In 1960, Tomi Ungerer was returning from his native France to New York City, his adopted home, when he realized that three men were walking uncomfortably close to him as he was leaving a terminal at the old Idlewild airport in Queens. One ordered him to drop his suitcases. Then the others latched onto him, hustled him into a car and drove him to a nearby building where they questioned him obliquely about his travel and his political affiliations.
“It was just like in a movie,” Ungerer recalled with a quiet laugh. “I don’t know whether it was the FBI or whoever they were. They even opened the soles of my shoes.”
It’s the kind of trench-coat caper that doesn’t generally feature a beloved children’s book author as the abductee. But then, few children’s book authors in those wary cold war years made a habit of playing poker with the Cuban envoy to the UN, as Ungerer did, or applied for a visa to visit China. Or had a side career publishing books of often disturbing erotica. Or held parties in the Hamptons so notorious that the neighbors were afraid to invite him to theirs.
Ungerer moved to New York from Strasbourg in 1956 — with only a trunk full of drawings and US$60 in his pocket, as articles from those years unfailingly report — and became an almost immediate success. At the dawn of a golden age for magazine illustration, the jazzy, acid-etched work that flowed from his chaotic studio on West 42nd Steet seemed to be everywhere: Esquire, Life, Harper’s Bazaar, the Village Voice, the New York Times.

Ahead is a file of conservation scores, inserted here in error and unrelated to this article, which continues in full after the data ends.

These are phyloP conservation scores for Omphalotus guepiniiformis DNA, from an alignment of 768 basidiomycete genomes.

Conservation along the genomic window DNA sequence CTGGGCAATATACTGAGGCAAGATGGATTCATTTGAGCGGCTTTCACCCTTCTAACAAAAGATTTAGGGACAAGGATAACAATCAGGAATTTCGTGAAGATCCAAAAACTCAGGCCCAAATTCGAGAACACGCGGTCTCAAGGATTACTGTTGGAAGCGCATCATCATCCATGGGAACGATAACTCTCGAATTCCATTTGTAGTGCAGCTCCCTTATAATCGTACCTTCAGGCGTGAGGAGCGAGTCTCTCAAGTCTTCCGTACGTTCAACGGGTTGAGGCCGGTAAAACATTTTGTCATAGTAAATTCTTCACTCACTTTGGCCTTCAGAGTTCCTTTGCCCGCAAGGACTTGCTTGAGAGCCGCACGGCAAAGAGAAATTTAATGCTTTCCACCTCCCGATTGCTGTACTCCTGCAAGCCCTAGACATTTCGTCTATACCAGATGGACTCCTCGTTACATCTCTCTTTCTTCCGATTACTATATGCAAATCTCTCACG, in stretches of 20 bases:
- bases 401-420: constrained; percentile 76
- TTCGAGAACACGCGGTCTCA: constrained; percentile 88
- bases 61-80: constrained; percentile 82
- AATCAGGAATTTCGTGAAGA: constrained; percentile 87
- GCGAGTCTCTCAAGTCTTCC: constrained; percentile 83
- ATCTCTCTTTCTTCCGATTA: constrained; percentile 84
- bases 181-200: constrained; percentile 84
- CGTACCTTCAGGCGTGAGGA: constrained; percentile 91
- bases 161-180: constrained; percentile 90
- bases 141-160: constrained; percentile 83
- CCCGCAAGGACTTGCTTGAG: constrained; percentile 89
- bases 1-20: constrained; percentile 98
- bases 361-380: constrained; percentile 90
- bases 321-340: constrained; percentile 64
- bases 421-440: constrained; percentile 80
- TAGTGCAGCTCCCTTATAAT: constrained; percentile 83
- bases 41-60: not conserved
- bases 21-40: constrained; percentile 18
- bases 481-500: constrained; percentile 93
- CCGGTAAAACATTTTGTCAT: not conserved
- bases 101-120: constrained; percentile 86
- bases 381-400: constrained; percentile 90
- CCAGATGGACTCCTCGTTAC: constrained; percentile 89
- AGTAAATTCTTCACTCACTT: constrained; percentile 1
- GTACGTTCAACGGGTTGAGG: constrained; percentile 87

His first children’s book, The Mellops Go Flying, about a family of daring French pigs, was published to glowing reviews in 1957, the same year he introduced his friend Shel Silverstein to Ursula Nordstrom, his editor, a legend in children’s books at Harper and Row, who would soon publish another of Ungerer’s friends, Maurice Sendak.
For many years Ungerer’s books were solidly in such classic company. “No one, I dare say, no one was as original,” Sendak said of him. “Tomi influenced everybody.”
But after he left New York, and the US, for good in 1970, his reputation seemed to depart with him. While his stature increased in Europe and Japan, his books began to fall out of print in the US, to the point that Phaidon Press, the London art-book publisher, could describe him recently — and fairly accurately — as “the most famous children’s book author you have never heard of.”
But Phaidon is hoping to change that. It has acquired the rights to almost all of Ungerer’s work and this fall will start to republish his children’s books in the US and the UK, beginning with The Three Robbers from 1962, a darkly drawn tale of big-hatted brigands and the orphan girl who shows them the error of their ways, a classic in France and Germany. Other titles will soon follow, like Emile, the story of a heroic octopus, and Moon Man, first published in 1967, tattered library copies of which can now turn up on used-book sites for more than US$100.
Though he has never been much out of it, the spotlight seems to be shining particularly brightly right now on Ungerer. The Three Robbers was recently made into an animated film whose US distribution rights have been bought by the Weinstein Co. Last fall a museum dedicated wholly to his work was opened in Strasbourg.
For the past three decades Ungerer, 76, has made his home there and in a tiny coastal village on the Mizen Peninsula in Ireland, about as far south on the island as a traveler can go. He describes himself as an Alsatian first and a European second, and has had a long love-hate relationship with the US, which nurtured him but ultimately alienated him. So there is an undercurrent of ambivalence in his voice when he talks about his coming reintroduction to American shelves.